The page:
This article is here to help you better understand all of the available mountain bike tires available from Maxxis. You’ll find a breakdown of the different casing designs and rubber compounds, along with other helpful information on Maxxis mountain bike tires.
The mountain bike tire is the only contact point between the rider and the ground, and therefore it’s crucial in finding the correct tire for the job. Before picking the right tire to fit your needs, first think about the different terrains you may be riding on and what type of bike the tire will be going on. Varying trail conditions, tire life longevity, maximum grip, and minimum rolling resistance are all important features for understanding all of the tire options from Maxxis.
Within the different tire categories of XC, Trail, Enduro, and Downhill, there will be some mixing, overlapping, and even some completely wrong but oh soo good and too much tire for the bike. The common XC tires are really now only being found on pure XC racer bikes, as the average rider has slowly transitioned to running a bit more tire as it doesn't hurt them but only helps them in the areas they need.
We will be breaking down each part of the tire from the casing, to the rubber compound, to the tread pattern. Within the tread pattern, we will be looking at what sets it apart, and why some tires have risen to the top as Maxxis favorites.
The tire casing is the main body of the tire, not including the tread of the tire. The casing may sometimes be referred to as the sidewall and provides the puncture protection for the tire. Varying casing options use different constructions with different thicknesses and rubber durometers for their intended use. The bead of the tire is the part of the tire that physically hooks on to the rim and can be made from different materials, changing its strength, durability, and weight. Let’s break down the different Maxxis tire casings below, to watcha video on this topic check it out here: MTB Tires Casings Explained: Thicker Casing Sidewall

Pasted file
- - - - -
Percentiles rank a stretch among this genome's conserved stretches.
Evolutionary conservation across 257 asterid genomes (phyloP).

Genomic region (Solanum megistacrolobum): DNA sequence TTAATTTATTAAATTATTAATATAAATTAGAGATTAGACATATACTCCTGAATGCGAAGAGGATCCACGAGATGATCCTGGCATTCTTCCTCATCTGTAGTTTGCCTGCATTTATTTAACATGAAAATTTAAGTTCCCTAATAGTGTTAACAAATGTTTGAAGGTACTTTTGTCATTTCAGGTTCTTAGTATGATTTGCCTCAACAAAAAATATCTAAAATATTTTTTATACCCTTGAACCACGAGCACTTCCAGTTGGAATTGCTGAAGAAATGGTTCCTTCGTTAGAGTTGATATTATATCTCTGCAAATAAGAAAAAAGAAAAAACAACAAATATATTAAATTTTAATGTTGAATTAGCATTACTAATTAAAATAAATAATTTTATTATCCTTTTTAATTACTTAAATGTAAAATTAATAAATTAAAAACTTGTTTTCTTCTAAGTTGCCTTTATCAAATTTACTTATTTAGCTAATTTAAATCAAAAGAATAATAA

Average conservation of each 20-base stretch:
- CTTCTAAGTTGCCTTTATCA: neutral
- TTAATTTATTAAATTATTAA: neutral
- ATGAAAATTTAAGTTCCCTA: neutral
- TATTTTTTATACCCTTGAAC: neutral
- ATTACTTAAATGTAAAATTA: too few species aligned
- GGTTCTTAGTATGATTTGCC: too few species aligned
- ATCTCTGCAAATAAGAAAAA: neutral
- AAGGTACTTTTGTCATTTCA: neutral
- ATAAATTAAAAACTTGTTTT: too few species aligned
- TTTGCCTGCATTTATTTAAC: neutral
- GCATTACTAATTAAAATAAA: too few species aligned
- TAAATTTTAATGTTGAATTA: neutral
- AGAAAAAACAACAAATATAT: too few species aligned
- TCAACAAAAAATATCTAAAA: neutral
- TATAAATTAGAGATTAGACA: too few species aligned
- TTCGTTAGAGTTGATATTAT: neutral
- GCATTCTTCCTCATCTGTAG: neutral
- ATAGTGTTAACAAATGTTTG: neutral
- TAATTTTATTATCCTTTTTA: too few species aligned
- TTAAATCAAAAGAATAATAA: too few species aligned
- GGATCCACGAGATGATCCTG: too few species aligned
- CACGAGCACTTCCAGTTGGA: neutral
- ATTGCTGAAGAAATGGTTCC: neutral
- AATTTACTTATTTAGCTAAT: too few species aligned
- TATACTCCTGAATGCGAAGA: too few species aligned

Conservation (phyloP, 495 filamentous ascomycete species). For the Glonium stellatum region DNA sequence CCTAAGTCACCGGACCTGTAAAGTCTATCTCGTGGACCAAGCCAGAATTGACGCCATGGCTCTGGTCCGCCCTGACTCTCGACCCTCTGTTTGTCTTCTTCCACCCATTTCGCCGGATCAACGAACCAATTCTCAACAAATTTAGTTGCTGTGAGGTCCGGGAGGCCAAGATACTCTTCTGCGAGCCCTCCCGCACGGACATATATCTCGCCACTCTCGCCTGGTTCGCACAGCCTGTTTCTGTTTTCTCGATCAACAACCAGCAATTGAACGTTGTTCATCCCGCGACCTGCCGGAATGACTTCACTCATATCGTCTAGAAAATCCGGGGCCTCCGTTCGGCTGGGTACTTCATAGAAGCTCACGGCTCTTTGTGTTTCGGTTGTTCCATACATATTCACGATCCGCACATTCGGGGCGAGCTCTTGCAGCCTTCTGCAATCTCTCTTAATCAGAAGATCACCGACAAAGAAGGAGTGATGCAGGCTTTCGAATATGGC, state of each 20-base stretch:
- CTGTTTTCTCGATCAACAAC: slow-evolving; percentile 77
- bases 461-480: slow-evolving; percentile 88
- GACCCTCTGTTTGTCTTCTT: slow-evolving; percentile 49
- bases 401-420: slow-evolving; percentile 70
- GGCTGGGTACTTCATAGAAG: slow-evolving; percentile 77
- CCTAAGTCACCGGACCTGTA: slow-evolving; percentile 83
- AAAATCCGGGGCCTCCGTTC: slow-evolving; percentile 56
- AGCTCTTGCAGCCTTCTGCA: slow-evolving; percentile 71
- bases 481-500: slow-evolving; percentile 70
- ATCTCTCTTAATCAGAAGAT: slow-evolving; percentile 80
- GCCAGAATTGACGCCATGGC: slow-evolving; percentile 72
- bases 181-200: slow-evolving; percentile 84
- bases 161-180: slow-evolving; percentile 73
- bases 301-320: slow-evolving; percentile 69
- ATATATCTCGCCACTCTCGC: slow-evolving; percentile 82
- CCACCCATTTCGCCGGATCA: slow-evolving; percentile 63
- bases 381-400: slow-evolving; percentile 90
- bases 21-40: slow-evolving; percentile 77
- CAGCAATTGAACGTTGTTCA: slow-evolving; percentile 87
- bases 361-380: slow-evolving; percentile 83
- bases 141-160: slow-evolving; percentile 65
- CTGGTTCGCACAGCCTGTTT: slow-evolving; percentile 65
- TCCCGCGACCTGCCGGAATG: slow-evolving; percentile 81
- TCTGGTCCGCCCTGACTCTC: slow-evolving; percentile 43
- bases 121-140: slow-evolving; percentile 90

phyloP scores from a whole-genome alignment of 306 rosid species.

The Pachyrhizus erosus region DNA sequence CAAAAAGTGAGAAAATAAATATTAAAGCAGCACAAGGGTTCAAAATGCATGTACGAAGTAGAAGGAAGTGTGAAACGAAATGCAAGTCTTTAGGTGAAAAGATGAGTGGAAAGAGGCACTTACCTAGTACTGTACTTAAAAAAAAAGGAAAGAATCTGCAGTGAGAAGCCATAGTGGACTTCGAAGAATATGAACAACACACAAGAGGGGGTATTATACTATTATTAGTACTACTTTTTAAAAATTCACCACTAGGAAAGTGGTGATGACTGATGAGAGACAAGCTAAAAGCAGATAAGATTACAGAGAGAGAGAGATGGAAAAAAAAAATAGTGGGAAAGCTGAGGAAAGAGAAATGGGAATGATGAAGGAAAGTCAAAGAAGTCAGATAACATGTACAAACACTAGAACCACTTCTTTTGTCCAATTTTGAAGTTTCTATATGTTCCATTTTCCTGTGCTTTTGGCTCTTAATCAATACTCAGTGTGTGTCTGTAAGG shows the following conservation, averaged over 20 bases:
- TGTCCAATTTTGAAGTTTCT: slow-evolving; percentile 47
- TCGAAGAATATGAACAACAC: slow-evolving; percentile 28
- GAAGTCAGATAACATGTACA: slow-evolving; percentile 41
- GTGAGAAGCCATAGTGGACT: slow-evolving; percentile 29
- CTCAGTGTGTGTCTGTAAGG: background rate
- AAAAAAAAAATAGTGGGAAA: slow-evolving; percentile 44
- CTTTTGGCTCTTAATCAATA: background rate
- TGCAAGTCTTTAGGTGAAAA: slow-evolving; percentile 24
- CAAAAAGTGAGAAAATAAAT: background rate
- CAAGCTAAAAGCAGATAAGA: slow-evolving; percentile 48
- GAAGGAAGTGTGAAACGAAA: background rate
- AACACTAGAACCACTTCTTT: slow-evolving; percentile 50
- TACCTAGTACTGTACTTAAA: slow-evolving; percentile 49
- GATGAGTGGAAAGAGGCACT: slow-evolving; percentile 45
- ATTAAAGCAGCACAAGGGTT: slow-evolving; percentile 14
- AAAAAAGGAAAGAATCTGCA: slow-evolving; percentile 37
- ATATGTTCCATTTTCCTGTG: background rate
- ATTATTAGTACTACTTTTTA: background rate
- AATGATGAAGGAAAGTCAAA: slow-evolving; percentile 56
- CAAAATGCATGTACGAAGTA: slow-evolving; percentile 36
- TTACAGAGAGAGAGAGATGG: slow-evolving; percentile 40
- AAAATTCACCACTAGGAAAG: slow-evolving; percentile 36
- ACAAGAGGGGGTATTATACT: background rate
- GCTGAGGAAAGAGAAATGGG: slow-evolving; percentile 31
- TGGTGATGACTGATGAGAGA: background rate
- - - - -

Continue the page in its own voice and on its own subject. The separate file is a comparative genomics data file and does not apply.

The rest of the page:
SINGLE PLY - A single ply casing is one layer of nylon that joins to the bead.
DUAL PLY - A dual ply casing uses two layers of nylon material.
EXO PROTECTION - Exo protection is a casing option that offers additional cut and abrasion resistance to select mountain bike tires.
EXO+ PROTECTION - EXO+ protection is going to be similar to EXO but with an added layer of Maxxis SilkShield protection. Running from bead to bead, the SilkShield layer is going to help puncture protection while still remaining on the lighter side with the added benefit of EXO sidewall protection
DOUBLE DOWN - Double Down is Maxxis’ newest casing offering that is aimed to suit the needs of enduro riding and racing.
DOWNHILL - The downhill casing provides the ultimate tire stiffness and toughness.
Choosing the correct rubber compound is a crucial part of the design process when trying to create the most efficient tire possible. The different rubber compound offerings can be broken down into two subcategories; single compound and dual compound. A single compound tire is suited for those riders looking to maximize the longevity of their tires. A dual compound tire places harder or softer durometer rubber throughout specific areas on the tire to achieve the desired characteristic. Listed below are some of the popular compound offerings from Maxxis.